Scientists overwhelmingly support the notion of making research papers freely available, but fewer publish their work in so-called open-access journals that make papers free immediately upon publication. Hindering some scientists are doubts about the quality and influence of open-access journals compared with traditional journals, according to results of an online survey conducted by Science magazine.
Broadly speaking, traditional journals earn revenue from subscriptions, while open-access journals charge authors a publication fee of hundreds to thousands of dollars. We polled readers about their views on open access as part of a special issue on communication in science last month that included revelations of shoddy peer review by some fee-based open-access journals.
The online survey, which drew 254 respondents, found strong support for the principle of free access: Nearly three-quarters of respondents consider it “very important” that research papers are freely available. Just over half prefer immediate open access to making papers free after 6 or more months. (On Science’s website, research papers are freely available 12 months after publication.) Two-thirds of respondents prefer providing access through a repository or author’s website.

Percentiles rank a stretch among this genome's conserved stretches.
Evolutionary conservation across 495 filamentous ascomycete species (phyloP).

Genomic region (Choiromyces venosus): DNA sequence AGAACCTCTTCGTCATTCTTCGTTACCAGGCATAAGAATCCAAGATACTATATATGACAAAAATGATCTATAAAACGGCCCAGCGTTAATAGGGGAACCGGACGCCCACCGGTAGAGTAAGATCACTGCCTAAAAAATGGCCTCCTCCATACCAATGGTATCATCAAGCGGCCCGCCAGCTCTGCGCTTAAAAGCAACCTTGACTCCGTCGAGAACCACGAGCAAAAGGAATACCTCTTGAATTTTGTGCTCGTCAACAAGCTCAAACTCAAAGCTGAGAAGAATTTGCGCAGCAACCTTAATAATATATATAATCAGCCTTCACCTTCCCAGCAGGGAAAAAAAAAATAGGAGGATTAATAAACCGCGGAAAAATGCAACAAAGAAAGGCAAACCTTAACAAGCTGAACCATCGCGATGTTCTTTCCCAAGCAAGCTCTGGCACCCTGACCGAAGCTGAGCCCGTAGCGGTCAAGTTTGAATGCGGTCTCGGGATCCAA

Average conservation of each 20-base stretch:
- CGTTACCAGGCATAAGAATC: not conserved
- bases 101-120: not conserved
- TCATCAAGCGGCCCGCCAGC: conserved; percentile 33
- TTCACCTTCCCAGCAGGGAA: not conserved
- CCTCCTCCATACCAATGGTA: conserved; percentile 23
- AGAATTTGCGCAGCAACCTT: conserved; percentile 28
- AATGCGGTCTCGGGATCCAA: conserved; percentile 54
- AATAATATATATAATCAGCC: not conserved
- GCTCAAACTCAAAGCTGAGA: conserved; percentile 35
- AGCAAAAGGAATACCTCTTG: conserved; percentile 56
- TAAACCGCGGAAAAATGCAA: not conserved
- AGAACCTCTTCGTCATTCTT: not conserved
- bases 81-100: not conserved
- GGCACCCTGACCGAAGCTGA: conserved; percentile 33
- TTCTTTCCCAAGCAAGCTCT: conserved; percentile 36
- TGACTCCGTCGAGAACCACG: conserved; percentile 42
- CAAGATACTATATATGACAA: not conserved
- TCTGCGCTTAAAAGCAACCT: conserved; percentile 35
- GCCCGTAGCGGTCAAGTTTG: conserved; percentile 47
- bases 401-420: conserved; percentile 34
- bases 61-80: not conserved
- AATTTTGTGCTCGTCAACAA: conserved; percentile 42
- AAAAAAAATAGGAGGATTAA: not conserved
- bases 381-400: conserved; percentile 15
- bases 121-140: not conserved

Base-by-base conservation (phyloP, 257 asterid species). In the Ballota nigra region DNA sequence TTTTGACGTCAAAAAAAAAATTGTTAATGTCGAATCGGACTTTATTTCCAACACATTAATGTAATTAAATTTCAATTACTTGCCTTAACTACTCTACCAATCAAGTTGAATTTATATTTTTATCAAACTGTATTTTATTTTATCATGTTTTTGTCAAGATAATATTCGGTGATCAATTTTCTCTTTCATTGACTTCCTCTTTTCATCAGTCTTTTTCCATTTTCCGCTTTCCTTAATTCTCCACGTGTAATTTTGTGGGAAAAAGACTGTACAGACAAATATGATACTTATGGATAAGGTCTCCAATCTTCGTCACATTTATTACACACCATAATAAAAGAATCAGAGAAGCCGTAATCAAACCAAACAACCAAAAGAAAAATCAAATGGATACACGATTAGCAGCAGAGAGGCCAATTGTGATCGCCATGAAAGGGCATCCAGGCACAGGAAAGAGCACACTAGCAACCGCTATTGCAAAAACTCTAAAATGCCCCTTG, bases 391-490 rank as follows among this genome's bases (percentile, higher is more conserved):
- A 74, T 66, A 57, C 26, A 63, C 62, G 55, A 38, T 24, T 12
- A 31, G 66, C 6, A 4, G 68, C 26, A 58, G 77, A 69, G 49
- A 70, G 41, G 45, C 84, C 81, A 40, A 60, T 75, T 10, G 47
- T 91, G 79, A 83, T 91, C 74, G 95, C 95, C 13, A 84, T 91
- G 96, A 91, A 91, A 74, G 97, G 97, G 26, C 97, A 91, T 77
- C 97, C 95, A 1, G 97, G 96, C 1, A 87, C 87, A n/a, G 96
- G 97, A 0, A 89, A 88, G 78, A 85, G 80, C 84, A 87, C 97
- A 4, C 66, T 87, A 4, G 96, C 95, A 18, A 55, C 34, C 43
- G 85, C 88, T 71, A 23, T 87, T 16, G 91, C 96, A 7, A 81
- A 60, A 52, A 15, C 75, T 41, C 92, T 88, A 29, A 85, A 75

Yet 42% of respondents had not submitted a paper to an open-access journal in the past 3 years. Only 17% had sent at least half of their papers to open-access journals during that time, and just 10% publish exclusively in such journals. The most popular reason cited for publishing in these journals is that open access “increases visibility” compared with subscription-based journals. Many respondents also favor making papers immediately available to the lay public and to scientists in developing countries who cannot afford traditional journal subscriptions.
Among the 148 respondents who said they rarely or never publish in open-access journals, 63% feel that traditional journals are more valued by peers and tenure committees. A sizable number (44%) are deterred by publication fees. Researchers also express doubts about the quality of open-access journals: Only 27% of respondents are “very confident” and 35% are “somewhat confident” in the rigor of peer review.
Notwithstanding any misgivings about open access, nearly half of respondents think that most journals will “eventually” be fully open access.
To see the full survey results, click here.